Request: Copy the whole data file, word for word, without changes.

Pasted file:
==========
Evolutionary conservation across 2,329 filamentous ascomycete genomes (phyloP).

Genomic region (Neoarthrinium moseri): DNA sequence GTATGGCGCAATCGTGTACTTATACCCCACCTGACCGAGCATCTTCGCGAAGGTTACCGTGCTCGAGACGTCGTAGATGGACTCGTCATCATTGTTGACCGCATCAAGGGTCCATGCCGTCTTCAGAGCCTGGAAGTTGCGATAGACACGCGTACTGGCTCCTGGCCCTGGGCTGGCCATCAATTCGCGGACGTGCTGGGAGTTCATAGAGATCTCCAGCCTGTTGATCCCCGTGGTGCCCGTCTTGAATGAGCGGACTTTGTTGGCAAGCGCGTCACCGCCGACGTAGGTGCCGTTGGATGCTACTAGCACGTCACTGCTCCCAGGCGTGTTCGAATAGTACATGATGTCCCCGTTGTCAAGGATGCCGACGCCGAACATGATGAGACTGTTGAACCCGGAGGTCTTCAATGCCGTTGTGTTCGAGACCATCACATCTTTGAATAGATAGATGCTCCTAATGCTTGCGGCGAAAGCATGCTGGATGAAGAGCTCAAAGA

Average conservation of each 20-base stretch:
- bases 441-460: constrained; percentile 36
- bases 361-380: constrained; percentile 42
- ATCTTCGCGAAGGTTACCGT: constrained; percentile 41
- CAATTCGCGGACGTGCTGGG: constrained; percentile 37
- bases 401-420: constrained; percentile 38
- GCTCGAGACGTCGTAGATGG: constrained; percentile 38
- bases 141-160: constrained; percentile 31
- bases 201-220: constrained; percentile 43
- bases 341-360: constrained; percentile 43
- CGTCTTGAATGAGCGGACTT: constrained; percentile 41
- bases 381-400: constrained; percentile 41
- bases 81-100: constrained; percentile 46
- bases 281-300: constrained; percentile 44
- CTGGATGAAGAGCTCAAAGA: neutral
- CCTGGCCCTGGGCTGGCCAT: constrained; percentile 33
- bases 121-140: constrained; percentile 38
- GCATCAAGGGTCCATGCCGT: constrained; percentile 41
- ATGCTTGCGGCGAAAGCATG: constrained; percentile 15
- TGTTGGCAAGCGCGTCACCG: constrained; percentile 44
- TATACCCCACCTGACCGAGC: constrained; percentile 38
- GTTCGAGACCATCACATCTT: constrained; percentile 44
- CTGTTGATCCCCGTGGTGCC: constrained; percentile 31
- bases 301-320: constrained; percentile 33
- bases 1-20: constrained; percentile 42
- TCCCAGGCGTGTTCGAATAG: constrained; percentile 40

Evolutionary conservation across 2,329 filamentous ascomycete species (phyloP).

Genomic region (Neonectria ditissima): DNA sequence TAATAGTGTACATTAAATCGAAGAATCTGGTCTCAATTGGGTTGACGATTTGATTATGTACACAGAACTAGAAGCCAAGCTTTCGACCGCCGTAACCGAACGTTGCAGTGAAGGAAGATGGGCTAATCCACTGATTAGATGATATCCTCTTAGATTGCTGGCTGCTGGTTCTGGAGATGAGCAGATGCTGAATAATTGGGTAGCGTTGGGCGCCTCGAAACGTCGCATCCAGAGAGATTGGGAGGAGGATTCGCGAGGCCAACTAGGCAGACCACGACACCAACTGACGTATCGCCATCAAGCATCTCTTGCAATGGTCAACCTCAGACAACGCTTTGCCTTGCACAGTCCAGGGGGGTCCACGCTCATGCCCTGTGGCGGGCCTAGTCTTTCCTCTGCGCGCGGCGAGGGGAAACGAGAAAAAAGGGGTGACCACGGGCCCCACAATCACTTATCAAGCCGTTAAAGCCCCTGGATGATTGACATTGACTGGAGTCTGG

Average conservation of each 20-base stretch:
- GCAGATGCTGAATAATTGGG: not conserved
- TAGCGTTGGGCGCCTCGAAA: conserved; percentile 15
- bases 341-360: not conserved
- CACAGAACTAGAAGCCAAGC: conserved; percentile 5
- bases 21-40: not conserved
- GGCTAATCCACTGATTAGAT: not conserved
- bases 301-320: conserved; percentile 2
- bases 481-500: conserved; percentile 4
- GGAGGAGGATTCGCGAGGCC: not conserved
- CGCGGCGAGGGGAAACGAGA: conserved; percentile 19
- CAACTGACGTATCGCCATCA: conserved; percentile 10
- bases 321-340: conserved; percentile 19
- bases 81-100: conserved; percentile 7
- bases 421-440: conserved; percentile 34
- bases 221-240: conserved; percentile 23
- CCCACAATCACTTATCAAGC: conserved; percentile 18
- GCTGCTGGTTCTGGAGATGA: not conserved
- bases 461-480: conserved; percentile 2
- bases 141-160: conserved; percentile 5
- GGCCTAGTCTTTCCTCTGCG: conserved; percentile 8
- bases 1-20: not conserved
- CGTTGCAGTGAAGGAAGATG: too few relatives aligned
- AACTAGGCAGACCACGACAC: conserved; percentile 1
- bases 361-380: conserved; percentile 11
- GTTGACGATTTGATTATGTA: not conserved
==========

Evolutionary conservation across 2,329 filamentous ascomycete genomes (phyloP).

Genomic region (Neoarthrinium moseri): DNA sequence GTATGGCGCAATCGTGTACTTATACCCCACCTGACCGAGCATCTTCGCGAAGGTTACCGTGCTCGAGACGTCGTAGATGGACTCGTCATCATTGTTGACCGCATCAAGGGTCCATGCCGTCTTCAGAGCCTGGAAGTTGCGATAGACACGCGTACTGGCTCCTGGCCCTGGGCTGGCCATCAATTCGCGGACGTGCTGGGAGTTCATAGAGATCTCCAGCCTGTTGATCCCCGTGGTGCCCGTCTTGAATGAGCGGACTTTGTTGGCAAGCGCGTCACCGCCGACGTAGGTGCCGTTGGATGCTACTAGCACGTCACTGCTCCCAGGCGTGTTCGAATAGTACATGATGTCCCCGTTGTCAAGGATGCCGACGCCGAACATGATGAGACTGTTGAACCCGGAGGTCTTCAATGCCGTTGTGTTCGAGACCATCACATCTTTGAATAGATAGATGCTCCTAATGCTTGCGGCGAAAGCATGCTGGATGAAGAGCTCAAAGA

Average conservation of each 20-base stretch:
- bases 441-460: constrained; percentile 36
- bases 361-380: constrained; percentile 42
- ATCTTCGCGAAGGTTACCGT: constrained; percentile 41
- CAATTCGCGGACGTGCTGGG: constrained; percentile 37
- bases 401-420: constrained; percentile 38
- GCTCGAGACGTCGTAGATGG: constrained; percentile 38
- bases 141-160: constrained; percentile 31
- bases 201-220: constrained; percentile 43
- bases 341-360: constrained; percentile 43
- CGTCTTGAATGAGCGGACTT: constrained; percentile 41
- bases 381-400: constrained; percentile 41
- bases 81-100: constrained; percentile 46
- bases 281-300: constrained; percentile 44
- CTGGATGAAGAGCTCAAAGA: neutral
- CCTGGCCCTGGGCTGGCCAT: constrained; percentile 33
- bases 121-140: constrained; percentile 38
- GCATCAAGGGTCCATGCCGT: constrained; percentile 41
- ATGCTTGCGGCGAAAGCATG: constrained; percentile 15
- TGTTGGCAAGCGCGTCACCG: constrained; percentile 44
- TATACCCCACCTGACCGAGC: constrained; percentile 38
- GTTCGAGACCATCACATCTT: constrained; percentile 44
- CTGTTGATCCCCGTGGTGCC: constrained; percentile 31
- bases 301-320: constrained; percentile 33
- bases 1-20: constrained; percentile 42
- TCCCAGGCGTGTTCGAATAG: constrained; percentile 40

Evolutionary conservation across 2,329 filamentous ascomycete species (phyloP).

Genomic region (Neonectria ditissima): DNA sequence TAATAGTGTACATTAAATCGAAGAATCTGGTCTCAATTGGGTTGACGATTTGATTATGTACACAGAACTAGAAGCCAAGCTTTCGACCGCCGTAACCGAACGTTGCAGTGAAGGAAGATGGGCTAATCCACTGATTAGATGATATCCTCTTAGATTGCTGGCTGCTGGTTCTGGAGATGAGCAGATGCTGAATAATTGGGTAGCGTTGGGCGCCTCGAAACGTCGCATCCAGAGAGATTGGGAGGAGGATTCGCGAGGCCAACTAGGCAGACCACGACACCAACTGACGTATCGCCATCAAGCATCTCTTGCAATGGTCAACCTCAGACAACGCTTTGCCTTGCACAGTCCAGGGGGGTCCACGCTCATGCCCTGTGGCGGGCCTAGTCTTTCCTCTGCGCGCGGCGAGGGGAAACGAGAAAAAAGGGGTGACCACGGGCCCCACAATCACTTATCAAGCCGTTAAAGCCCCTGGATGATTGACATTGACTGGAGTCTGG

Average conservation of each 20-base stretch:
- GCAGATGCTGAATAATTGGG: not conserved
- TAGCGTTGGGCGCCTCGAAA: conserved; percentile 15
- bases 341-360: not conserved
- CACAGAACTAGAAGCCAAGC: conserved; percentile 5
- bases 21-40: not conserved
- GGCTAATCCACTGATTAGAT: not conserved
- bases 301-320: conserved; percentile 2
- bases 481-500: conserved; percentile 4
- GGAGGAGGATTCGCGAGGCC: not conserved
- CGCGGCGAGGGGAAACGAGA: conserved; percentile 19
- CAACTGACGTATCGCCATCA: conserved; percentile 10
- bases 321-340: conserved; percentile 19
- bases 81-100: conserved; percentile 7
- bases 421-440: conserved; percentile 34
- bases 221-240: conserved; percentile 23
- CCCACAATCACTTATCAAGC: conserved; percentile 18
- GCTGCTGGTTCTGGAGATGA: not conserved
- bases 461-480: conserved; percentile 2
- bases 141-160: conserved; percentile 5
- GGCCTAGTCTTTCCTCTGCG: conserved; percentile 8
- bases 1-20: not conserved
- CGTTGCAGTGAAGGAAGATG: too few relatives aligned
- AACTAGGCAGACCACGACAC: conserved; percentile 1
- bases 361-380: conserved; percentile 11
- GTTGACGATTTGATTATGTA: not conserved